The housing industry is keeping a close eye on the Biden administration’s proposal of a $15,000 first-time homebuyer tax credit. If passed, the funds could be accessed immediately by the buyer at the closing table. Biden’s tax credit is more of a possibility now that both Senate races in Georgia went to Democrats.
Ralph DiBugnara, president of Home Qualified and senior vice president at Cardinal Financial, sees an obvious positive impact of the tax credit, but is still wary of parts of the bill, which includes an increased rate on long term capital gains.
“The real estate market is so hot that hurting investors now may not have a big effect, but long term it could cause major issues,” DiBugnara said. “Real estate Investors tend to buy more real estate in even in bad markets as a long-term strategy. If it becomes more expensive for them to do so, because of taxes, I believe some will shift strategies long term so when market cools there will be a lot less of them to support home buying.”
Lawrence Yun, chief economist at the National Association of Realtors, thinks Biden’s homebuyer tax credit will need to get support from 60 senators — a filibuster-proof majority in the Senate — if Democrats choose not to use budget reconciliation. And, the possibility certainly exists that Republicans will ask for a smaller credit number.
As origination volumes hit record highs in 2020, Truework’s verification experts saw a spike in fraud, and expect that trend to continue this year. HousingWire recently spoke with Jeffrey Morelli, General Manager of Truework Verifier, about what lenders can do to prepare for and overcome the growing threat of fraud and data inaccuracy.
Presented by: Truework
“Having a few Republican Senators on board will help change the public perception of working across the aisle,” Yun said. “That means getting what the Biden administration wants along with items favorable for Republicans, such as expanding high speed internet access to rural areas and a tax break for small businesses.”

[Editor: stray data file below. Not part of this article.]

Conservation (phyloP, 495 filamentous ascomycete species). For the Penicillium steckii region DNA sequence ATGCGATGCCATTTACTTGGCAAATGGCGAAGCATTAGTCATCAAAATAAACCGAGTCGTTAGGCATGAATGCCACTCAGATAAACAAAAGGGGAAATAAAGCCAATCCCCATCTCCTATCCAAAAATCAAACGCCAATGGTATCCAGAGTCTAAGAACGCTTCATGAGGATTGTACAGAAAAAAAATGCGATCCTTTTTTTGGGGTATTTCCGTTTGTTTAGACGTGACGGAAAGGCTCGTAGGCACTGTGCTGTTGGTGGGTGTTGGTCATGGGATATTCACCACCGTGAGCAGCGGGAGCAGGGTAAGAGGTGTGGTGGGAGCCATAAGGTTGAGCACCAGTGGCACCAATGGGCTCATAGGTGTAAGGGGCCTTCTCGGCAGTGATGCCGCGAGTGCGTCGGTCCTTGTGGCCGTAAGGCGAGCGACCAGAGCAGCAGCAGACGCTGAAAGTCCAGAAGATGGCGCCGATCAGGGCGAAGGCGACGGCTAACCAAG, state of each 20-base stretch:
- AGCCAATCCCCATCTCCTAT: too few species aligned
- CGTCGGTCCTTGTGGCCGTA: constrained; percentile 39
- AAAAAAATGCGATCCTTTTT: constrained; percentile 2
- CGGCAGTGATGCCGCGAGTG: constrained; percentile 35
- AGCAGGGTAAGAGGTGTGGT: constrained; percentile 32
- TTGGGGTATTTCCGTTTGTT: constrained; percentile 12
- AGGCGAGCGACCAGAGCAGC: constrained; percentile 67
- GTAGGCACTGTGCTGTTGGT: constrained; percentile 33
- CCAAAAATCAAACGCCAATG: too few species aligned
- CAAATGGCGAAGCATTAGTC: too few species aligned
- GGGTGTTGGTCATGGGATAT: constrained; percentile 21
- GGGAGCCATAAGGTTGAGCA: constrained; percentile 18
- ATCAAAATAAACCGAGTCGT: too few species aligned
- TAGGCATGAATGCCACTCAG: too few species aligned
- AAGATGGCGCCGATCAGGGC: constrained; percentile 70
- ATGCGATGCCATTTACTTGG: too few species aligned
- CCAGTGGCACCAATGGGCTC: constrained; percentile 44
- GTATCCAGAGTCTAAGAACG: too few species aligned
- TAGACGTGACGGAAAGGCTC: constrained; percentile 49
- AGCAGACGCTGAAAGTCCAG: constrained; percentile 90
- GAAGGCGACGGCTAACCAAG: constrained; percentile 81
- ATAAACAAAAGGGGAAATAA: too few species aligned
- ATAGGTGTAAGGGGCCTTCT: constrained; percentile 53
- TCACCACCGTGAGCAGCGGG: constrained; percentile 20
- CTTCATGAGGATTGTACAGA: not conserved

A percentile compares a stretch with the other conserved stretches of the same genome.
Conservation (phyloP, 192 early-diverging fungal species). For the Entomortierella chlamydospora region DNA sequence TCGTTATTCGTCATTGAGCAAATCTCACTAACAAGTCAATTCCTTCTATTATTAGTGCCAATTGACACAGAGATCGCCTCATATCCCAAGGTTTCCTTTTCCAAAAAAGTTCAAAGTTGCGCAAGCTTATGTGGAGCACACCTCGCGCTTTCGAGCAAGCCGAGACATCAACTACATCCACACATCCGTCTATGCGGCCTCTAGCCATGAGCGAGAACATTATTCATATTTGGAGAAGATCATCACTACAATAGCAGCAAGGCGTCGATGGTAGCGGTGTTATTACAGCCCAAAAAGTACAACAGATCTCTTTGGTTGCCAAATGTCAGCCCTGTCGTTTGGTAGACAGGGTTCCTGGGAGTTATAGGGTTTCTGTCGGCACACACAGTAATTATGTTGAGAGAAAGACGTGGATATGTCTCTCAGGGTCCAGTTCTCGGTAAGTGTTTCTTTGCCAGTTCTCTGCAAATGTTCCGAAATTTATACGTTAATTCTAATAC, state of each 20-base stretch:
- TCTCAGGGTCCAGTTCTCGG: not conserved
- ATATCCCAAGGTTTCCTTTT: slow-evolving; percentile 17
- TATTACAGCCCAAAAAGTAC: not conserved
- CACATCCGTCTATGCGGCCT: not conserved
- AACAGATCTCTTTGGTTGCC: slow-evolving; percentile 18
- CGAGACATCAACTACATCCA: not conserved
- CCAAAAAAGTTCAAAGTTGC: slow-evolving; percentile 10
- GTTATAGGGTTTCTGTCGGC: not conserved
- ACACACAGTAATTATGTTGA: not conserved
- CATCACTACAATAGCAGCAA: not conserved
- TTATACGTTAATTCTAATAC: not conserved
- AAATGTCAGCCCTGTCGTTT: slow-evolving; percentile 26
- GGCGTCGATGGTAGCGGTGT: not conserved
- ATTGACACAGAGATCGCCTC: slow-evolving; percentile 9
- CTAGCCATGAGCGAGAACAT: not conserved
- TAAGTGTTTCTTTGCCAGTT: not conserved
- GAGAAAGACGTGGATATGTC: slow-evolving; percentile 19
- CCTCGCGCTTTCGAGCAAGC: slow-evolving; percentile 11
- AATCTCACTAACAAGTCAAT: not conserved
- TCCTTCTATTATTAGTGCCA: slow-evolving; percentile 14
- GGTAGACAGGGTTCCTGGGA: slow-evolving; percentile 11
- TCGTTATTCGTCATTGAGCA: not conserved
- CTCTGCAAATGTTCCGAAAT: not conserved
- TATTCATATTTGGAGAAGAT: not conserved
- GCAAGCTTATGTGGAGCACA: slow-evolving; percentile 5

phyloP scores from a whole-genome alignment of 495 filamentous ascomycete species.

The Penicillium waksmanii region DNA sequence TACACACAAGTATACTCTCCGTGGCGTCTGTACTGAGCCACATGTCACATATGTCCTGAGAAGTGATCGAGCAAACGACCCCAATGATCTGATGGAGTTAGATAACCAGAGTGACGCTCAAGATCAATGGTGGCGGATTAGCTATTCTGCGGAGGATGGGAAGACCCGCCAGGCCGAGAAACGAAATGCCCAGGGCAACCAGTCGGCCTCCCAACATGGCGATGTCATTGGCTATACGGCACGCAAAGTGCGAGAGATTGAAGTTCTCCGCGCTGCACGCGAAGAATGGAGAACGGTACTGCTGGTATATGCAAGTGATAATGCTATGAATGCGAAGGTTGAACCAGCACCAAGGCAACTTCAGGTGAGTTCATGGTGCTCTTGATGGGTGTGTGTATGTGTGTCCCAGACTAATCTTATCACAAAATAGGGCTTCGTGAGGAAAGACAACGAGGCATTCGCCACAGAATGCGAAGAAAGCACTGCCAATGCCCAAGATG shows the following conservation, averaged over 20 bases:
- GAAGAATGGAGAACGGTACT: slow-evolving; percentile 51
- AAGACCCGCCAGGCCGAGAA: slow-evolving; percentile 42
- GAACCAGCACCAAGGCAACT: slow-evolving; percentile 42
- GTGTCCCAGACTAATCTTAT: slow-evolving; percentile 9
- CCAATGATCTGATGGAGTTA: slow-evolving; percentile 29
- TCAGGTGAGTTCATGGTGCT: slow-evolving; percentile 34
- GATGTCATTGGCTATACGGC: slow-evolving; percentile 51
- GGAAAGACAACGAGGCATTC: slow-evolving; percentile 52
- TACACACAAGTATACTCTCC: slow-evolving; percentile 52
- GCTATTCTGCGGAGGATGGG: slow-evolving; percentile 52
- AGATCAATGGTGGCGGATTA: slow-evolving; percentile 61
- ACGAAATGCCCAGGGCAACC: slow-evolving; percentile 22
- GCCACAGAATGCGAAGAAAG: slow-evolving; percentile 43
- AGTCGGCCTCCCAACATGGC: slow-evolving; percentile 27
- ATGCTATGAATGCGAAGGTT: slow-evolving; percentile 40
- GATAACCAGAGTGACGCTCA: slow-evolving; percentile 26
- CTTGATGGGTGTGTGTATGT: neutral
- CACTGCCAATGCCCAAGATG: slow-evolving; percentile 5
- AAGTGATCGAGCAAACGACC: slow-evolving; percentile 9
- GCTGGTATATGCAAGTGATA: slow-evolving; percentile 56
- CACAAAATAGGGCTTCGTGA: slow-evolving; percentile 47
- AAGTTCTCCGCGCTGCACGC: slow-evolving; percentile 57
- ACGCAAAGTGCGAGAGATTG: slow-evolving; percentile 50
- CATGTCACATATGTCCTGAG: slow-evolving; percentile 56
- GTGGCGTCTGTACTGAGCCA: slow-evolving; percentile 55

For builders, Yun said preserving the 1031 Exchange to incentivize land sales is important for the future of the housing market. An extra $15,000, he said, won’t help with the already low supply of homes available.
“Only with added supply will the homebuyer tax credit be effective in boosting homeownership and enlarging the middle class,” Yun said. “Without supply, home prices jump much higher with no meaningful gain to new homeownership.”
Ruben Gonzalez, Keller Williams chief economist, said it’s hard to comment on anything definitive at the moment but thinks Biden’s tax credit will garner bipartisan support.
“The challenge with the credit right now is that demand is already really strong with mortgage rates so low, and most evidence is showing that high earners have increased savings during the pandemic,” Gonzalez said. “The first-time home buyer tax credit seems like a good candidate for bipartisan support, but right now it’s still unclear if we are genuinely going to see bipartisan efforts in Congress.”
But past bipartisan support for similar tax bills seems to point things in a positive direction, DiBugnara said, of passing.
“I do believe, with the Democratic-led Senate, most of what is President Biden’s tax plan will come to fruition,” he said. “The [$15,000] credit seems to be one of the easier proposals of the tax plan to get passed, because it will stimulate the already hot real estate market and align with a low interest rate market. The majority of both parties have been in agreement with that.”